As I approach the end of the Darwin book, I feel that angst about beginning something new. I’ve been reading, searching for the next book, uncertain whether I want to write about another scientist. Last night I finished a book on Einstein called Einstein’s Daughter, by Michele Zackheim. He had a daughter, Lieserl, who went missing, a baby who was mysteriously hidden, thanks to her having been born before Einstein married the baby’s mother. The circumstances are peculiar, and all records of this birth–birth certificate, baptismal records, have conveniently disappeared. The reference to the baby’s existence came to light in the love letters between Einstein and Mileva Maric–a Serbian whose brilliance in physics made her an appropriate companion to Einstein when they met in school. So, why didn’t he marry her when she got pregnant? That’s the mystery. He waited. He married her later. Meanwhile, she had to leave school and hide on her family’s estate, with the baby, whom she subsequently left to return to Bern, to marry Einstein. The love letter says this:
“I am very sorry about what has befallen Lieserl. It’s so easy to suffer lasting effects from scarlet fever. If only this will pass. As what is the child registered? We must take precaustions that problems don’t arise for her later…”
The few relations who knew anything about Lieserl and were eventually convinced to speak, referred to her as a monstrosity or a mongoloid baby, and after Zackheim explored four adult women, one of whom claimed to be his daughter and the others whom Zackheim had reason to believe might be Lieserl, Zackheim concludes that Lieserl did indeed die in early childhood of scarlet fever, likely an afflicted baby from the start.
There’s an interesting side note to all this. Darwin’s last baby, Charles Waring, was likely a Downs syndrome child and died of scarlet fever in 1858. His diagnosis is based on photographs of the child and Darwin’s observations of his development, because there was no diagnosis for this condition in 1858. Nonetheless, researchers feel quite certain this is the correct conclusion.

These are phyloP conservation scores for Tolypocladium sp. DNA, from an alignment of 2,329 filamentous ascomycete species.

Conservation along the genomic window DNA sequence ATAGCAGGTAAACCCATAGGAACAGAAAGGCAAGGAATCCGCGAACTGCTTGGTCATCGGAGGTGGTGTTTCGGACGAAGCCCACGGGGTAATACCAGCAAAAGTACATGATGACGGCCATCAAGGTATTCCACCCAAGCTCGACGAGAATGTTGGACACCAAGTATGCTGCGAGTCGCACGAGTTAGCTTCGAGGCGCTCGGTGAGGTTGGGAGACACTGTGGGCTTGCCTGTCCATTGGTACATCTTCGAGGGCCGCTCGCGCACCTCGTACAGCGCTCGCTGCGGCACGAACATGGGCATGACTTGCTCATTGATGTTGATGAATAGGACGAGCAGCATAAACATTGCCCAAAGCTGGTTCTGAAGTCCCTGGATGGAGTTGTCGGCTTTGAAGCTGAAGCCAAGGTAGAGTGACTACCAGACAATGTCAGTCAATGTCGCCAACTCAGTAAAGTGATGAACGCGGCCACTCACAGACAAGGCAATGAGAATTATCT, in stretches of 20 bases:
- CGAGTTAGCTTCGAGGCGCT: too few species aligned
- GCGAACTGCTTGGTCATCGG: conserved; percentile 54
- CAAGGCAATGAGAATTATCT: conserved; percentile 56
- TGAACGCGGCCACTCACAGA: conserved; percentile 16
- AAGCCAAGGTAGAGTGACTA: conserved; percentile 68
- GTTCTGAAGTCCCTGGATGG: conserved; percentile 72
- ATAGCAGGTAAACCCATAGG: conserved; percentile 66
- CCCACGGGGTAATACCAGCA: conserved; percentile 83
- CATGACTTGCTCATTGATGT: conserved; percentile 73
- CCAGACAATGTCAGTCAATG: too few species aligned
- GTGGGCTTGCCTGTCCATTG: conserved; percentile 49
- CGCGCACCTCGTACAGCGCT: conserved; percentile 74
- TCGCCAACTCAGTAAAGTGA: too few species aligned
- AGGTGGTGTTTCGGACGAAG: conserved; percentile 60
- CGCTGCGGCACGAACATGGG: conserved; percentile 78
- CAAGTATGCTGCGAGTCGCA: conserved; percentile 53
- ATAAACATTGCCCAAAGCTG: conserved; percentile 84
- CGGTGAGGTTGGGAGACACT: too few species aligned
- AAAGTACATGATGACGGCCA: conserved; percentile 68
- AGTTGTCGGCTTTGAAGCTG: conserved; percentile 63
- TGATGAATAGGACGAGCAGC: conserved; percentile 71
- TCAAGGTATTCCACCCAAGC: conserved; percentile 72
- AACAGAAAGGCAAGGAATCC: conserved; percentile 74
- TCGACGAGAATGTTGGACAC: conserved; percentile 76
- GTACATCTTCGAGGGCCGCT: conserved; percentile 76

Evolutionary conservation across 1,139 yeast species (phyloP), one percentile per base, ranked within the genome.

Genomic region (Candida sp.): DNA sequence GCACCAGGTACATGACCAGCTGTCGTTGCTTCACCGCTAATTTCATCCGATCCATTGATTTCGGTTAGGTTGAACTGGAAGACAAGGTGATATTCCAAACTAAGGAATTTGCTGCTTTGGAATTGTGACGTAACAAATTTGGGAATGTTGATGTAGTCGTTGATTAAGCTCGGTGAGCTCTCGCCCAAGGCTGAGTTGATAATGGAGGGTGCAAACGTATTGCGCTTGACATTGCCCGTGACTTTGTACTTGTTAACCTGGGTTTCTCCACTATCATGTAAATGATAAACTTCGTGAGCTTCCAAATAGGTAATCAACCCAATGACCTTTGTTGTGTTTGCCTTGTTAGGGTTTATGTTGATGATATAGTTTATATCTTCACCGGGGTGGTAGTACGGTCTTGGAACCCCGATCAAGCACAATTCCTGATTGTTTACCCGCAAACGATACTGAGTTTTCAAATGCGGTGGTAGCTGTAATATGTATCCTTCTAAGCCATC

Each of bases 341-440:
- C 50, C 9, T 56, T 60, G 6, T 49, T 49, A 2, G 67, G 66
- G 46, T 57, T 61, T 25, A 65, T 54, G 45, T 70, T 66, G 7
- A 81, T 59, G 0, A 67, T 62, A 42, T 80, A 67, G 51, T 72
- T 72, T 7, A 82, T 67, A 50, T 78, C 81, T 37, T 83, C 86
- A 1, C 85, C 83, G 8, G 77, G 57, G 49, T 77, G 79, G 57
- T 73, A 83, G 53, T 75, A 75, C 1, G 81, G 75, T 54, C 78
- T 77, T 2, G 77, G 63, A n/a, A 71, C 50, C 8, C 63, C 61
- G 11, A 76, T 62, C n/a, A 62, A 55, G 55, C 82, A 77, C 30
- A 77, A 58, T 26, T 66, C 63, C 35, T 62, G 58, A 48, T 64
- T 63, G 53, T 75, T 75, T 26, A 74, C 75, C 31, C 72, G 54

So, does that synchonicity attract me to Einstein? There are other factors I need to sort out. But they are subjects in themselves–disturbing ideas, which are in themselves moral issues.
And then there’s the simple question: Do I like this man (Albert Einstein) well enough to spend 2-3 years in his presence? In his head? And what of Mileva? Can I live with her?
During this process of research, framing a conflict, and then waiting for the scenes to form in my mind, I become minutely familiar with the person’s failings. In the case of Darwin, while I see him as a weak and sometimes selfish man, he has many qualities I admire and I found him easy to love. From what I’ve read of Einstein, I’m not certain that can happen. But more on that later.
I loved hearing about your dilemma with this, and could relate as one writer to another. I esepcially thought your last questions about can you live with these two people for a couple of years was an excellent question to ask oneself before starting such a huge project. And – both of these issues made me look forward to reading the book!